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Justice and the International Criminal Court
June 10, 2010


African Synod Proposition 14: Justice:

“… [T]he fruit of reconciliation between God and humanity, and within the human family itself, is the restoration of justice and the just demands of relationships. This is because God justifies the sinner by overlooking his or her sins, or one justifies an offender by pardoning his or her faults. And because God has justified us by forgiving our sins, so as to reconcile us to himself, we too can work out just relationships and structures among ourselves and in our societies, through pardoning and overlooking peoples’ faults out of love and mercy. How else can we live in community and communion?”

The 2010 ICC Review Conference

Among the great challenges for Africa is to reach a balance between justice and peace – to move beyond violent conflict and war or horrific violations of human rights toward peace that is lasting and deep. In this context, arrest warrants issued in Africa by the International Criminal Court (ICC) have been highly controversial, particularly those for Lord’s Resistance Army (LRA) leader Joseph Kony of Uganda and of Sudanese President Omar al-Bashir. The ICC Review underway in Kampala, Uganda presents an important opportunity for the world to review the court’s mandate, ensuring that it has the tools to address impunity in a manner that promotes justice, including restorative justice, and is appropriate to the unfolding socio-political reality in a given situation.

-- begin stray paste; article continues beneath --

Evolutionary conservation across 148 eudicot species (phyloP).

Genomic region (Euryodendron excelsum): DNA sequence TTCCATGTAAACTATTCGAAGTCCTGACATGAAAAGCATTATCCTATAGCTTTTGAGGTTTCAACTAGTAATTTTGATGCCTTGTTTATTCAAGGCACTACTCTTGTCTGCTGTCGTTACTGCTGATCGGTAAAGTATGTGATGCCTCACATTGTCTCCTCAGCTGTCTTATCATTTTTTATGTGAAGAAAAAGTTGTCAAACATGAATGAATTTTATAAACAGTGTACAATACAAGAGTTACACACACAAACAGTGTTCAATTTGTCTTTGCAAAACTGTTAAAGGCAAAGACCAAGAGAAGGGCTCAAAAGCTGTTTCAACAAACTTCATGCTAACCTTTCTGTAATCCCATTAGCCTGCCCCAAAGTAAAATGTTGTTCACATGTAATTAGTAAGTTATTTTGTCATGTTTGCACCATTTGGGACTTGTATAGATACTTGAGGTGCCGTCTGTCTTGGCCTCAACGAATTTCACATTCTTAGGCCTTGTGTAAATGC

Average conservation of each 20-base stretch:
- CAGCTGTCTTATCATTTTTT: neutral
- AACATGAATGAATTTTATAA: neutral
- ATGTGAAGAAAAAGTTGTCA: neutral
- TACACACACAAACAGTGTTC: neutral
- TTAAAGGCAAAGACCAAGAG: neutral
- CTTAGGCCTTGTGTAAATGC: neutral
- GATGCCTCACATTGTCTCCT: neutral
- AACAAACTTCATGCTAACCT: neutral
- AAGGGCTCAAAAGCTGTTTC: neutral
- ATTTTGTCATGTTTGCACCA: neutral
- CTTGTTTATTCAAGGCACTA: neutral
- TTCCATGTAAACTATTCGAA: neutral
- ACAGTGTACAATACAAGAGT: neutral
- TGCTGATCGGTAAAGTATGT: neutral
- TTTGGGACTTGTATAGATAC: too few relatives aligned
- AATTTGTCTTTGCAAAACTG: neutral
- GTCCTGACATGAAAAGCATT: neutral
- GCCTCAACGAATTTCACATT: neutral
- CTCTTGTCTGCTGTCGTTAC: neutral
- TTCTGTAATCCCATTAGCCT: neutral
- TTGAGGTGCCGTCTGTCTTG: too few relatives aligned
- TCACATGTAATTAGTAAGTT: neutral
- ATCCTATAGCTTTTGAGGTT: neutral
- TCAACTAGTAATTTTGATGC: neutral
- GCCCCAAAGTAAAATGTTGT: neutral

The purpose of the current gathering in Kampala is to evaluate the ICC and make it more effective in prosecuting the world’s most horrendous criminals. Attendees are discussing the Court’s past and future, and are proposing changes to the Court’s founding treaty, the Rome Statute, which was adopted in 1998 by 120 countries. The statute came into force in 2002 when its number of national ratifications reached 60. As of 2010, 111 countries have ratified or acceded to the ICC statute.

Nations such as the United States, which participated in the Rome Conference but have not ratified the statute, have the opportunity to take part in the Kampala conference and its preparatory meetings as observers and have their voices heard. Those that have ratified the Rome statute and make up the Court’s governing body, the Assembly of States Parties (ASP), will be able to vote on the proposals. 

The following issues are expected to be on the agenda:

  • A legal definition of the crime of aggression, and a discussion of the ICC’s jurisdiction over the crime;
  • Stock taking of the ICC’s performance thus far;
  • A review of Article 124, which allows nations to postpone ICC jurisdiction over war crimes; and
  • An amendment to the Rome Statute proposed by Belgium.

The Review Conference has the potential to dramatically change the ICC. Those who attend as observers and the 111 ASP members will not only determine how the ICC will function in the future, but will also influence the struggle for global human rights.

Citizens for Global Solutions is providing excellent coverage of the Review Conference.

Learn more about the U.S. and the ICC at the website of the American NGO Coalition for the ICC.

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